Dr. W. Bedford Waters, president of the Vanderbilt Medical Alumni Association and the second African American to graduate from Vanderbilt University School of Medicine, died May 25. He was 71.
Waters completed his internship and one-year residency in general surgery at the University of California, San Diego. He became the chief resident in urology at the Harvard Program in Urology (Longwood Area) and was on the faculties of the University of Illinois and then the Stritch School of Medicine at Loyola University Chicago, where he remained for 20 years. He joined the staff at the University of Tennessee Medical Center in 2001, where he was named the first chair of the new Department of Urology in 2017.
Waters served on the Vanderbilt Alumni Association Board from 1986 to 1989. He was devoted in his efforts to garner alumni support for scholarships as a member of the Vanderbilt Medical Alumni Association Board and leader of the Knoxville Vanderbilt Chapter. He served as a VMAA regional representative from 1994 to 1998 and had been in continuous service to VMAA since 2006, serving his term as president at the time of his death. He established the Irene Georgia Bedford Waters Scholarship at the School of Medicine to honor his mother.
In December 2018, VUSM honored Waters as one of six pioneers for his historic contributions to education, science and medicine during a formal portrait unveiling at Langford Auditorium. In May he was awarded the Lifetime Achievement Award from the American Urological Association for advancing urologic oncology and inspiring diversity in the field of urology.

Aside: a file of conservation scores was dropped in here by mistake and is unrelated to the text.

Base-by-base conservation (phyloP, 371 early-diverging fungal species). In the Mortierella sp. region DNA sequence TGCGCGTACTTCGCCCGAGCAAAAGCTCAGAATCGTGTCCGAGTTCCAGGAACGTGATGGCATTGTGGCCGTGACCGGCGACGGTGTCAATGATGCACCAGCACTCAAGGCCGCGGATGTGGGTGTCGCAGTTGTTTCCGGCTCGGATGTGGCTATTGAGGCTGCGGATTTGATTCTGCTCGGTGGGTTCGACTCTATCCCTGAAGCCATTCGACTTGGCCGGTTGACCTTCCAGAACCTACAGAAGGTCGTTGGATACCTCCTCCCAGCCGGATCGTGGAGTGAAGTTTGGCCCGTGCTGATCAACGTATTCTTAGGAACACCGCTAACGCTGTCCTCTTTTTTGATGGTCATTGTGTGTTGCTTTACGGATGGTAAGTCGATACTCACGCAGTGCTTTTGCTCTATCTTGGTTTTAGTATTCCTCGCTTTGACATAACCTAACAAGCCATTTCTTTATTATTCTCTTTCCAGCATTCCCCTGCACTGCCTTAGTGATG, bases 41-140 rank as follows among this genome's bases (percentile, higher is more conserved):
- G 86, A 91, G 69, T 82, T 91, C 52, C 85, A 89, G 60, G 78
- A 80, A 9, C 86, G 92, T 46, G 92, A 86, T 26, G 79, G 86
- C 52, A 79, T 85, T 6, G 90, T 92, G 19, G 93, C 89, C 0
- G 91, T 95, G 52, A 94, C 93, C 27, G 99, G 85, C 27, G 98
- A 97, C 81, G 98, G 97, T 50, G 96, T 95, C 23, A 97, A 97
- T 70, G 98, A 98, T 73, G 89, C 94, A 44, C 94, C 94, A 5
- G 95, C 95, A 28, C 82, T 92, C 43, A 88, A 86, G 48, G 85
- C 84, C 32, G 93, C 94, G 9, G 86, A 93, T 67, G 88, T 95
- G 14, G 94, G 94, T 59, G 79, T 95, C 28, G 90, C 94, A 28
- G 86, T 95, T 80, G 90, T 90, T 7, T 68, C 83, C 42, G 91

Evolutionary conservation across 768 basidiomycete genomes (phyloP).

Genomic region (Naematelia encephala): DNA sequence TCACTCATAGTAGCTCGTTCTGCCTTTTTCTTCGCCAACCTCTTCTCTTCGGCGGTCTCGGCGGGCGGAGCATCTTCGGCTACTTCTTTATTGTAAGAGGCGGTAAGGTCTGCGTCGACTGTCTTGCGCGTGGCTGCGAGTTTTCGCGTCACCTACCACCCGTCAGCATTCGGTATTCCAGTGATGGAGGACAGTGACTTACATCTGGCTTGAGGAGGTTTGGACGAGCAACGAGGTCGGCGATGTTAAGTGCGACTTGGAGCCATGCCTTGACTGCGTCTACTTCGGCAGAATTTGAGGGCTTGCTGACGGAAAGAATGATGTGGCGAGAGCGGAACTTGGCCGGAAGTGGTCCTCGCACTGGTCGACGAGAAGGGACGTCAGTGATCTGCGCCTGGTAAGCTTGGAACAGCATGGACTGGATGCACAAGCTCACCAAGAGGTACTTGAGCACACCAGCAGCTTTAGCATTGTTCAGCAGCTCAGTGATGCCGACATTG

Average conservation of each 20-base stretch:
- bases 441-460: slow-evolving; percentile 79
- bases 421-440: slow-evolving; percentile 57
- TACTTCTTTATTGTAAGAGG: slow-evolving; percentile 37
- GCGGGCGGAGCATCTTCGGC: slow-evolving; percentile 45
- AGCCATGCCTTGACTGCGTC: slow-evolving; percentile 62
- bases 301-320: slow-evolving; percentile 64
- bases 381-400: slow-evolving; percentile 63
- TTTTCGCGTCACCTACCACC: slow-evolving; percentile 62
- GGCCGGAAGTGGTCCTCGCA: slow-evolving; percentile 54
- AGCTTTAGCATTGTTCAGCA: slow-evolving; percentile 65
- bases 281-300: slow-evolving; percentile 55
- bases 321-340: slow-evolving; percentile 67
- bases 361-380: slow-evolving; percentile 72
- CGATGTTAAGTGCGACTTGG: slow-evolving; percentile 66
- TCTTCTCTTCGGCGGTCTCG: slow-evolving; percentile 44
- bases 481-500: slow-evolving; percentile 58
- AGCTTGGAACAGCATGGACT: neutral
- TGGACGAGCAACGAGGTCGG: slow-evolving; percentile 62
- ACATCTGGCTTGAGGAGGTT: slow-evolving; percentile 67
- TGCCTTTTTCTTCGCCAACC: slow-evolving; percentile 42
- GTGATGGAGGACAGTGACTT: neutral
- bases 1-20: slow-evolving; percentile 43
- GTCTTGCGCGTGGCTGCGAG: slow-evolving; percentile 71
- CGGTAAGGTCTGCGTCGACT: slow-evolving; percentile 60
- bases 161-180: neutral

“Dr. Waters was a giant when it came to breaking color barriers. As a Vanderbilt undergraduate, he was just one of a very small group of African American students. He then became the first African American Vanderbilt undergraduate to matriculate into VUSM, following closely on the heels of the legendary Levi Watkins Jr., M.D.,” says Dr. André Churchwell, VUMC chief diversity officer and interim vice chancellor for equity, diversity and inclusion.
He was a trustee emeritus of the American Board of Urology, serving as its president from 2008 to 2009, secretary-treasurer, chairman of the executive committee, chairman of the finance committee, and chairman of the recertification committee during his tenure from 2003 to 2012. He also was the president of many regional and national organizations, including the Chicago Urological Society, the Illinois State Urological Society, and the urology section of the National Medical Association.
He was featured in the U.S. News & World Report list of top USA physicians as one of four top physicians in Tennessee.
Waters was elected as a physician member to the board of directors of University Health Systems Inc. in July 2015. He received the Excellence in Teaching Award in June 2016 from the University of Tennessee Graduate School of Medicine. He trained 62 residents in his academic career, authored more than 75 peer-reviewed manuscripts and 18 book chapters, and gave more than 170 presentations at local, national and international meetings.
He is survived by several cousins.